Prior to joining the Consumer Financial Protection Bureau as director, Mr. Cordray served on the front lines of consumer protection as Ohio's Attorney General. Mr. Cordray recovered more than $2 billion for Ohio's retirees, investors, and business owners and took major steps to help protect its consumers from fraudulent foreclosures and financial predators. In 2010, his office responded to a record number of consumer complaints, but Mr. Cordray went further and opened that process for the first time to small businesses and nonprofit organizations to ensure protections for even more Ohioans. To recognize his work on behalf of consumers as Ohio Attorney General, the Better Business Bureau presented Mr. Cordray with an award for promoting an ethical marketplace.
Mr. Cordray also served as Ohio Treasurer and Franklin County Treasurer, two elected positions in which he led state and county banking, investment, debt, and financing activities. As Ohio Treasurer, he resurrected a defunct economic development program that provides low-interest loan assistance to small businesses to create jobs, re-launched the original concept as GrowNOW, and pumped hundreds of millions of dollars into access for credit to small businesses. Mr. Cordray simultaneously created a Bankers Advisory Council to share ideas about the program with community bankers across Ohio.
Earlier in his career, Mr. Cordray was an adjunct professor at the Ohio State University College of Law, served as a state representative for the 33rd Ohio House District, was the first solicitor general in Ohio's history, and was a sole practitioner and of counsel to Kirkland & Ellis. Mr. Cordray has argued seven cases before the United States Supreme Court, including by special appointment of both the Clinton and Bush Justice Departments. He is a graduate of Michigan State University, Oxford University, and the University of Chicago Law School. Mr. Cordray was editor-in-chief of the University of Chicago Law Review and later clerked for U.S. Supreme Court Justices Byron White and Anthony Kennedy.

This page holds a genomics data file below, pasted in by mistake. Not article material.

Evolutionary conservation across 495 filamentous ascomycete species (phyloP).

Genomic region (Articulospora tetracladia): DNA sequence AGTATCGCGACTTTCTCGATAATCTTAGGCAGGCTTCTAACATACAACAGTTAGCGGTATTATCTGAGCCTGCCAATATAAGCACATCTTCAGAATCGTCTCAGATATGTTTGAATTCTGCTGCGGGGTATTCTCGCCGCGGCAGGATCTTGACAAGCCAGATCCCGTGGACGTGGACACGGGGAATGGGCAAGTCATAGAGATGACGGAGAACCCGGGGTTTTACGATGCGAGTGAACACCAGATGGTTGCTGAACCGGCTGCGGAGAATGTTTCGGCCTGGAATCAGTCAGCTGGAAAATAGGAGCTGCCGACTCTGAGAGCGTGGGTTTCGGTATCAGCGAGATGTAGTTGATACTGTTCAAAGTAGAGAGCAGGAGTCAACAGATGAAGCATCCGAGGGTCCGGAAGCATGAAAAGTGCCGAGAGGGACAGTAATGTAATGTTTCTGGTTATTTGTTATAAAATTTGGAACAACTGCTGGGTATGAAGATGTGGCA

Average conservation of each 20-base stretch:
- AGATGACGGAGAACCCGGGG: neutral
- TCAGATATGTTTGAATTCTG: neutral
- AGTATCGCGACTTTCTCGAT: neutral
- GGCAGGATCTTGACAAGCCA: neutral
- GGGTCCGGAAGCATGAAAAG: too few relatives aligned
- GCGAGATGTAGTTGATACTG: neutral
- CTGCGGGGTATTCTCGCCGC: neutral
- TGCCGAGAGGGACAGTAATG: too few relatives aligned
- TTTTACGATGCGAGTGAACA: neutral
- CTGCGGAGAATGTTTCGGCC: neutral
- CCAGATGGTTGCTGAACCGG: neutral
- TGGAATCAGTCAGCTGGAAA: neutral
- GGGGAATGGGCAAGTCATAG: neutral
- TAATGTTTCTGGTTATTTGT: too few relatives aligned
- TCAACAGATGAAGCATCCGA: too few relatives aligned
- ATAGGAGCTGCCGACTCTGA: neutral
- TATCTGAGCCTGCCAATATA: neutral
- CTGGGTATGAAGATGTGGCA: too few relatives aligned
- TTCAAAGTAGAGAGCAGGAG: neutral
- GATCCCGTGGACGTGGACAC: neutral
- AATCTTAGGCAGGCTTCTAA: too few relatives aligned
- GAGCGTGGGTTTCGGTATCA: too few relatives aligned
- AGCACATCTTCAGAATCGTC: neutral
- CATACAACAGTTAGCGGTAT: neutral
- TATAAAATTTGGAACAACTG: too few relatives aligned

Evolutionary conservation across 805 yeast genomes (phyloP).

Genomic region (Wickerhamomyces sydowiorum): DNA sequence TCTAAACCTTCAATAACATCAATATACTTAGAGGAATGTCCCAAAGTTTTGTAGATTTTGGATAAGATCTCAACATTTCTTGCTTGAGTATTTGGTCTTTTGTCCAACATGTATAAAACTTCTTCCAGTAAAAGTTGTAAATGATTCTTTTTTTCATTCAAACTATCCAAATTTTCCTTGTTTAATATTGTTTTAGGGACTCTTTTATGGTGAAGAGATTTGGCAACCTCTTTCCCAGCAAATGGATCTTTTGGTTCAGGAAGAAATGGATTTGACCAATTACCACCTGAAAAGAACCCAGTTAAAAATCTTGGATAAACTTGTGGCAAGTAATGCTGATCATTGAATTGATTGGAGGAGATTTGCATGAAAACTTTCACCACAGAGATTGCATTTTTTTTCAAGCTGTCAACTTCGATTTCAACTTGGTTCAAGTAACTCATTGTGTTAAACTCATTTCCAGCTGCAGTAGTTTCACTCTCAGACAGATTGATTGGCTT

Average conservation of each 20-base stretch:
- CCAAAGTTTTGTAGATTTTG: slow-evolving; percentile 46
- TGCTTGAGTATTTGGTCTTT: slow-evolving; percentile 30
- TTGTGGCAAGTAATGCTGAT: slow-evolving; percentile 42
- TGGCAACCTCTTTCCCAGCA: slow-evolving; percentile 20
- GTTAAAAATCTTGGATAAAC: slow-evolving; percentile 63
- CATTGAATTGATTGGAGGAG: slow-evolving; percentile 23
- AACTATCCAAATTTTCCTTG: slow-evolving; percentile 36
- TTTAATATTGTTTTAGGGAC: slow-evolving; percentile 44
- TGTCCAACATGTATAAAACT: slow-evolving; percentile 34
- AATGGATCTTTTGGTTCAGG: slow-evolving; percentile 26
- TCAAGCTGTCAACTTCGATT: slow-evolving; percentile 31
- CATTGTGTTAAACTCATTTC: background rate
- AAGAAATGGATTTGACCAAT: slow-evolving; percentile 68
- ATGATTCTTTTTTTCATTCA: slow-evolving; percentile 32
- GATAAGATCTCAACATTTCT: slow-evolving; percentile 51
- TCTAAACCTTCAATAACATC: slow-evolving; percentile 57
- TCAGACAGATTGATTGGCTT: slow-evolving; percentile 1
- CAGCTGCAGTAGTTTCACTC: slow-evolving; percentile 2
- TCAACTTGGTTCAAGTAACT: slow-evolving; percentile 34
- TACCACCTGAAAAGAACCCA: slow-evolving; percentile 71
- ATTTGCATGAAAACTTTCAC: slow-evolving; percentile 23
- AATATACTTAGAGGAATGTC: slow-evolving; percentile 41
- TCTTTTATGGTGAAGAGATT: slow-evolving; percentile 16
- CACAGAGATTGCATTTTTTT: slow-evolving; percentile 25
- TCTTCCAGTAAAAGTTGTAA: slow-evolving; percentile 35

Mr. Cordray lives in Grove City, Ohio, with his wife Peggy – a professor at Capital University Law School in Columbus – and twin children Danny and Holly.
Dr. Sarah Newcomb
Dr. Sarah Newcomb is a behavioral economist at Morningstar where she works to integrate findings from behavioral science into tools for financial advisors. Her work involving the human side of money has earned mentions in the New York Times, Washington Post, Reuters, Money, MarketWatch, and Bloomberg. She is a regular contributor to PsychologyToday.com, and the author of LOADED: Money, Psychology, and How to Get Ahead without Leaving Your Values Behind.
"Rethinking Financial Health"
The American Psychological Association reports that financial worries are the #1 source of stress in America, regardless of the economic climate. Stress leads to health problems, relationship strain, and an overall drain on quality of life. Clearly, financial well-being is critical to overall well-being, but how do we promote financial health in our own lives and the lives of our clients, employees, friends, and family? In her address, Dr. Newcomb will outline the results of Morningstar research into financial health, and show how two simple, mental factors can promote both economic and emotional well-being.
Speaker One: Susan Sharkey, Director – Youth Programs, National Endowment for Financial Education®, www.NEFE.org
"Trending: Young Adults and Their Finances"
As director of the High School Financial Planning Program® (HSFPP) for the National Endowment for Financial Education® (NEFE®), Susan Sharkey continues NEFE's legacy of providing quality learning resources to empower individuals for intentional financial decisions through every stage of life.